It’s in the Bag

By January 9, 2013Fashion, Uncategorized

Let’s be honest: looks matter. While a coffee bag’s visual elements have no effect on the roasted beans inside, design can certainly influence consumers when they make a purchase. Bags have a big job; they’re responsible for conveying information about a coffee’s origin and producer, how the coffee was processed, as well as information about the roaster, roast date, tasting notes, company values . . . the list goes on. Pack too much information on a bag and you’ll overwhelm people. Leave out important details and you might lose a purchase—or even a customer.

Thanksgiving Coffee, based in Fort Bragg, California, recently redesigned its bags, cognizant of the impact branding has on customer perception. “The first big thing that I took on was changing the perception of our name,” says Marchelo Bresciani, the company’s in-house brand manager. He says Thanksgiving has always fought confusion from customers who associate the brand with the holiday rather than the act of giving thanks, so communicating “thanksgiving” as a verb was top priority in the redesign. Bresciani opted to break up the name on the bags, putting “Thanks” and “Giving” on separate lines to help make the distinction. “People are getting it; they see that it’s about giving thanks with coffee” he says.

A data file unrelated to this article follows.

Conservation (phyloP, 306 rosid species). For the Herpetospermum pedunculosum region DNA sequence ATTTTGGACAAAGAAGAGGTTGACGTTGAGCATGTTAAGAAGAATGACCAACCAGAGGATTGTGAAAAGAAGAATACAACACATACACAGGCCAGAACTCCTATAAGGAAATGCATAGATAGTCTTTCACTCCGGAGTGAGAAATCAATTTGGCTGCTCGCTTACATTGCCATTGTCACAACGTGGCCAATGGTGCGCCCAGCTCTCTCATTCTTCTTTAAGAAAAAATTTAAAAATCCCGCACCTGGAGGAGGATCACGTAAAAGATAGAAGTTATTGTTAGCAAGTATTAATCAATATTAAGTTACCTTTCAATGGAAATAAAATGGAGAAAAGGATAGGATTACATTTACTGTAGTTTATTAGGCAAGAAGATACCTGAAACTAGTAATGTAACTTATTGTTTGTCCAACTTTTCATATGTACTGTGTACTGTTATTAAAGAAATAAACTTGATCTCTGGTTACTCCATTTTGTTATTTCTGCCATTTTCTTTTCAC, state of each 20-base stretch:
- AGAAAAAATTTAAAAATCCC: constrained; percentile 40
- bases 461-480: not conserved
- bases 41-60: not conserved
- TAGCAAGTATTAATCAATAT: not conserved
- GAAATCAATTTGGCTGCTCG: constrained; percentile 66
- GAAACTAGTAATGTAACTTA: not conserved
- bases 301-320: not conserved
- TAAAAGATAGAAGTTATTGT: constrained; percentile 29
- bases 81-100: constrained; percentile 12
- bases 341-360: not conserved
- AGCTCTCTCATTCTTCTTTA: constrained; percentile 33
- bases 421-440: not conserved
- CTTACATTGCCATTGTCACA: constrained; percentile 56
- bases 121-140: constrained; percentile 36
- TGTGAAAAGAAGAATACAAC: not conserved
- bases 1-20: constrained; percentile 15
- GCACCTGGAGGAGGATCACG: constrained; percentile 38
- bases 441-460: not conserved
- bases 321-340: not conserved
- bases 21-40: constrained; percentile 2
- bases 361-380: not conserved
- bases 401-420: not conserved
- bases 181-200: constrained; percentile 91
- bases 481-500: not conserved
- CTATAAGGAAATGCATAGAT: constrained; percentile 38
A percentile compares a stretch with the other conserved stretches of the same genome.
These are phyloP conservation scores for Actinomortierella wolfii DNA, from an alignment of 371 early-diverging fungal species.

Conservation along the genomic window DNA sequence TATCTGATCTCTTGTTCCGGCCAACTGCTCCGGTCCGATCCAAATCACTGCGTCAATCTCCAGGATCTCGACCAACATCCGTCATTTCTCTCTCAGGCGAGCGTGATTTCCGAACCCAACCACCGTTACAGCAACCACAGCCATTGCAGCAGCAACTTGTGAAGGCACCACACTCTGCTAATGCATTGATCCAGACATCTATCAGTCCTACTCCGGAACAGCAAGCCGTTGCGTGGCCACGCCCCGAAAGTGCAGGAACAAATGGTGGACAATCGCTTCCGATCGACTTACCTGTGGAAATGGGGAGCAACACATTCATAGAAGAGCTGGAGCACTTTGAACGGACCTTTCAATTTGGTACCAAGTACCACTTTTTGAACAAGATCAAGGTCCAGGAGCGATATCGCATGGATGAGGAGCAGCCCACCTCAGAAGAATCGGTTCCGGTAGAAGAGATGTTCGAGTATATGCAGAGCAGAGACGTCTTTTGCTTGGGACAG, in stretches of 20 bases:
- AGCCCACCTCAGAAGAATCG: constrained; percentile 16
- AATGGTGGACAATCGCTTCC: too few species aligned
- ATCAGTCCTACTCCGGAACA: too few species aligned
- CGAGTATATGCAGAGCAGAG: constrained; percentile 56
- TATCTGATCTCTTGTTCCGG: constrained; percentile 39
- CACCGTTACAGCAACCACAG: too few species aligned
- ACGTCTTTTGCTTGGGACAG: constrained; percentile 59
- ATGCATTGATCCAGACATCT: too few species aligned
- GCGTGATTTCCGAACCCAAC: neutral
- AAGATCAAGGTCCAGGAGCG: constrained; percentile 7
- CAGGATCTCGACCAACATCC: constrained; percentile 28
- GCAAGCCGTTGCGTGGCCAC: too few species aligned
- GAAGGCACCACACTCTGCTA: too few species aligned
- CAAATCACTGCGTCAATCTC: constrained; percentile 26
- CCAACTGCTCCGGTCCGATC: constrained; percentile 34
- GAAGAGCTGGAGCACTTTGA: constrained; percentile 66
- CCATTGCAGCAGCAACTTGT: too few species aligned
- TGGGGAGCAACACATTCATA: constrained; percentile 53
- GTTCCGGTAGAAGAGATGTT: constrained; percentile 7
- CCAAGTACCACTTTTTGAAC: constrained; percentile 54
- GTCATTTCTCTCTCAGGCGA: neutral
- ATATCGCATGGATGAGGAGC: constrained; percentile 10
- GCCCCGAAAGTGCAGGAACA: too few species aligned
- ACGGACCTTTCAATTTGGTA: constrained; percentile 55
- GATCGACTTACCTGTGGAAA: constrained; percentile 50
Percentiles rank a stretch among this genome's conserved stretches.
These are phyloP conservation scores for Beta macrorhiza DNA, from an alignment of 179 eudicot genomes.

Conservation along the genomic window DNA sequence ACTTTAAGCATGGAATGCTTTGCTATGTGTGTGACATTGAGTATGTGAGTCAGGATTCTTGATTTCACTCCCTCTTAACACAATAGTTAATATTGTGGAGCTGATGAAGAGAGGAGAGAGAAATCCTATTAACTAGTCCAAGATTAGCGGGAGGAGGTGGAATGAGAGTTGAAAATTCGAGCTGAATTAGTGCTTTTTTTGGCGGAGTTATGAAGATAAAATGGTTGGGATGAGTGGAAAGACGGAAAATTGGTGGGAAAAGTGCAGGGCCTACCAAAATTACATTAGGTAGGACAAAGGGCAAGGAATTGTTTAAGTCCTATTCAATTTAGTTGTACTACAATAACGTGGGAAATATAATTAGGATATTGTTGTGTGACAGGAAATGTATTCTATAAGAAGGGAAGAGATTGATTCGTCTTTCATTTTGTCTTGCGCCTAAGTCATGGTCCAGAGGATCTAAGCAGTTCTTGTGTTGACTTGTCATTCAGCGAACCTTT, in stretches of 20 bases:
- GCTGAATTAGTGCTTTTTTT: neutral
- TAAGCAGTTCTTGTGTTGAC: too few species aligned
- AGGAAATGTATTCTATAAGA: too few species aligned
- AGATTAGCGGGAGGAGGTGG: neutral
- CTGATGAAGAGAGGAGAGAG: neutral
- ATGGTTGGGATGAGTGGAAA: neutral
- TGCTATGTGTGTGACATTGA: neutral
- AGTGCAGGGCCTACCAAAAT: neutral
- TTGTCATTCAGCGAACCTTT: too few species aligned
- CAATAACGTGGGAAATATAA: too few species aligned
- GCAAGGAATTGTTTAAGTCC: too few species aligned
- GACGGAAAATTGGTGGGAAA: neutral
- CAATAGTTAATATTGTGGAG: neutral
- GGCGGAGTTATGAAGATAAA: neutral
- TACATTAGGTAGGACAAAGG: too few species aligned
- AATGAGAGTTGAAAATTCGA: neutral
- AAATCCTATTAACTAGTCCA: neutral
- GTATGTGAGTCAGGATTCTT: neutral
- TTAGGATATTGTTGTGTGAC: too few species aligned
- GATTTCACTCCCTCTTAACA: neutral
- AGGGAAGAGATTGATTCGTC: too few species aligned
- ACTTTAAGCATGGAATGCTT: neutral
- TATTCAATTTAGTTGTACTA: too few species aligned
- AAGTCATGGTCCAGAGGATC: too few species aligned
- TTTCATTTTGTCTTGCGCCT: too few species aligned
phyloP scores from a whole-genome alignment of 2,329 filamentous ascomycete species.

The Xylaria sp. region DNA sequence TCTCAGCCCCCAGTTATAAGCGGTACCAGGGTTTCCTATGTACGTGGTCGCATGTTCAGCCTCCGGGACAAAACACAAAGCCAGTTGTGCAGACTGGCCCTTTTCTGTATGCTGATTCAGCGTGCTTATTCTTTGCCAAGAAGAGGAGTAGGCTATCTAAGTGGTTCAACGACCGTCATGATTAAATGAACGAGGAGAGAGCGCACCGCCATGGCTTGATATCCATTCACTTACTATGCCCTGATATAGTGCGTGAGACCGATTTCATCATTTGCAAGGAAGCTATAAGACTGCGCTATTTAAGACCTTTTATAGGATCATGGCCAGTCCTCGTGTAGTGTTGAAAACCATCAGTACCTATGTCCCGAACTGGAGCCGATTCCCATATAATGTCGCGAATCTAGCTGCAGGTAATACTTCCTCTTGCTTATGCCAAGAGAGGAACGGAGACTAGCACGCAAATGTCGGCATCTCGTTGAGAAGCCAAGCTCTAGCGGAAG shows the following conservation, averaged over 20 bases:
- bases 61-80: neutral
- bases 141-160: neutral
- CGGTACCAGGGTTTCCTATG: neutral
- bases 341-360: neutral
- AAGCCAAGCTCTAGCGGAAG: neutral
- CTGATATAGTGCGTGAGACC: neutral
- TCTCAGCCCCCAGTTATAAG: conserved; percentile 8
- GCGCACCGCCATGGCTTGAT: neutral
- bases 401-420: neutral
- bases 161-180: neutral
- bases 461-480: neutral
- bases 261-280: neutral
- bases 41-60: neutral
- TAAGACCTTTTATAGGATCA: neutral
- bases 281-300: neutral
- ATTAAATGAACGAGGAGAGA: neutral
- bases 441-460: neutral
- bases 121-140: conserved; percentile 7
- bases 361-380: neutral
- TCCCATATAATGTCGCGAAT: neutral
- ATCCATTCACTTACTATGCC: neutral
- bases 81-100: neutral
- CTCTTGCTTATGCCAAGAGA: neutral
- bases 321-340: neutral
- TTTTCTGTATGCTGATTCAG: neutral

Thanksgiving Coffee worked with Pack Plus (out of Chino, California) to produce their new block-bottom bags. The bags are custom printed for the company’s two most popular coffees: Noyo Harbor French (fair trade and organic) and French Roast. Bresciani designed labels for Thanksgiving’s other coffee selections, which are attached to one of the pre-printed bags.

While roasters like Thanksgiving have been around for decades and have the budget to launch a custom bag, many roasters are limited in their design choices. Putting together a custom-printed, fully compostable, zipper-seal bag isn’t cheap, and is often unrealistic for new roasters—especially with a standard minimum of 10,000 bags. Josh Bonner, owner of Foxy Coffee in Portland, Oregon, says an order that large was out of the question with its $5,000 price tag. “My budget was fifty dollars,” he says.

While Foxy graduated from brown kraft bags, their stand-up pouches still feature a paper finish with printed sticker labels. Bonner says this makes it difficult to partner with some multi-roasters, who will only supply coffee from roasters that use fully printed bags—purely for the aesthetics.

How do you go about designing packaging that says enough, but not too much? How do you convey your values in a succinct, attractive way? We talked with bag manufacturers and roasters—many who have recently launched a new design—to get insight into the process of making the perfect bag.

Let’s unroll that tin tie.

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